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To determine the impact of relationships with problems or stress on the academic performance of college students, Lee and Goldstein (2016) examined relationships between these young adults and their romantic partners, friends, and family members (p. 571). Lee and Goldstein (2016) studied social supports on stress and loneliness and found the following:
The stress-buffering or moderation of social support on loneliness was found to vary by the three sources of support. Specifically, only support from friends buffered the association between perceived stress and loneliness. For youth with higher levels of support from friends, the magnitude of the relationship between stress and loneliness was less than those with lower friends support. This pattern of findings provides partial support for our first hypothesis, which predicted that support from both friends and romantic partners would buffer the association between stress and loneliness. (p. 575)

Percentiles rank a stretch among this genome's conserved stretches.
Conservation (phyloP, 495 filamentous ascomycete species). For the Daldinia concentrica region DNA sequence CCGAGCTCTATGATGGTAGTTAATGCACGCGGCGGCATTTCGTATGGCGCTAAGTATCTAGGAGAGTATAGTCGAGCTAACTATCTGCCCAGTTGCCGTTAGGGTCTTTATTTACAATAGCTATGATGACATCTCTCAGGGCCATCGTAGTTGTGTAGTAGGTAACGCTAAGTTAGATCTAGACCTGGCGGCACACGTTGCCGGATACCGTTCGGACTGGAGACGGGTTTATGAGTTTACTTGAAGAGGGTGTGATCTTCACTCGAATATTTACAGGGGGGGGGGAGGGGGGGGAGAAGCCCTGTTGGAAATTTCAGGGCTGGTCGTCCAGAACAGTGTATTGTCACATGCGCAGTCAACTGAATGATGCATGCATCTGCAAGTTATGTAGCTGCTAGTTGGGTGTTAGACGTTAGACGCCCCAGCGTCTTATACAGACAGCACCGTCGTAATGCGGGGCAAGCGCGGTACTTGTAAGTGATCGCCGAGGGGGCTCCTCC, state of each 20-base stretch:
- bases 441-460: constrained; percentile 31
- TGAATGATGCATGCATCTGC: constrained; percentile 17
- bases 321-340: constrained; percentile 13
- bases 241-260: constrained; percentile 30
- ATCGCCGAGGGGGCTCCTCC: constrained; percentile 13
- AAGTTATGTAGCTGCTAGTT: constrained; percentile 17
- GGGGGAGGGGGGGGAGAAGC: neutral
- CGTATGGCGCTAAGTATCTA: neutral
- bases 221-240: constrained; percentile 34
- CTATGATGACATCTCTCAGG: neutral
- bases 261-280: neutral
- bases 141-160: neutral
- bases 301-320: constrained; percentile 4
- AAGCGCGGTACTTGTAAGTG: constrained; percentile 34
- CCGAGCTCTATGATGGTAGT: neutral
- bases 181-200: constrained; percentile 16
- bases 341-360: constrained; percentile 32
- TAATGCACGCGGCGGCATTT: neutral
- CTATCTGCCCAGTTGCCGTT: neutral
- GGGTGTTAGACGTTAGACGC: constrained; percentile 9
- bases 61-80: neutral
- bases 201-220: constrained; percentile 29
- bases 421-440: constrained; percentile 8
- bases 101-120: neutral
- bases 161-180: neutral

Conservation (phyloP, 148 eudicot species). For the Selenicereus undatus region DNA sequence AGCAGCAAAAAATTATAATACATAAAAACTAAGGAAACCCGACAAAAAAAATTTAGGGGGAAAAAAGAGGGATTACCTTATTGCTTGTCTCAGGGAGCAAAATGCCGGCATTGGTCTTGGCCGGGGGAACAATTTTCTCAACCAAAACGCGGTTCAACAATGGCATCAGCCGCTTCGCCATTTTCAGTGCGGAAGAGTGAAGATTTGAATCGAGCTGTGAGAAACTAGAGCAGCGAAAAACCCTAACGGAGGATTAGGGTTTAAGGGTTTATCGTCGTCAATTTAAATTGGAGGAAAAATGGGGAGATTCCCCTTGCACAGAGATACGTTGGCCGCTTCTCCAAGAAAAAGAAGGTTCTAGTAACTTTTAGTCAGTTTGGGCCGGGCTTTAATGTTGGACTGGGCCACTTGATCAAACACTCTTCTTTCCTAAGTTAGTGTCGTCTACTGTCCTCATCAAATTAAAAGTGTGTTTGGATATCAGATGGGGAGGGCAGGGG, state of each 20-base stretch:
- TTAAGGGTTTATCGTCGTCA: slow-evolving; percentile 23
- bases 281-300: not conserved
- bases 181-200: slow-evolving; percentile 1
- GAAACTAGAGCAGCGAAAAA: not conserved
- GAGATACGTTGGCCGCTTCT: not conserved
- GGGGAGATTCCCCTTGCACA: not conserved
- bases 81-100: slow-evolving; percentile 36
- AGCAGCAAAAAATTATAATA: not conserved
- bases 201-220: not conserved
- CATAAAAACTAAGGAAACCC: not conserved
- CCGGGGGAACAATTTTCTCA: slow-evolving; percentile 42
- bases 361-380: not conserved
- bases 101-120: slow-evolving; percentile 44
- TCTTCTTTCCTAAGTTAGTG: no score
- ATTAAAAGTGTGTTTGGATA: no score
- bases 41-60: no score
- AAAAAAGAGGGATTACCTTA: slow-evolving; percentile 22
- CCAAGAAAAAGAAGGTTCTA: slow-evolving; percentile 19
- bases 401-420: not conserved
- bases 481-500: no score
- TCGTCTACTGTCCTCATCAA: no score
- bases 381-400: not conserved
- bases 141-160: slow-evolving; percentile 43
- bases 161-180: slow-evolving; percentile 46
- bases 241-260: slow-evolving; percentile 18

According to Lee and Goldstein (2016), "The current study expands on this research, and demonstrates that the social support provided by friends during this time acts as a buffer to some of the negative psychosocial implications of stress" (p. 577).
Lee, C. S., & Goldstein, S. E. (2016). Loneliness, stress, and social support in young adulthood: Does the source of support matter? Journal of Youth and Adolescence, 45(3): 568-580. DOI 10.1007/s10964-015-0395-9
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Lee, C. S., & Goldstein, S. E. (2016). Loneliness, Stress, and Social Support in Young Adulthood: Does the Source of Support Matter?. Journal Of Youth And Adolescence, (3), 568. doi:10.1007/s10964-015-0395-9
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Loneliness, Stress, and Social Support in Young Adulthood: Does the Source of Support Matter?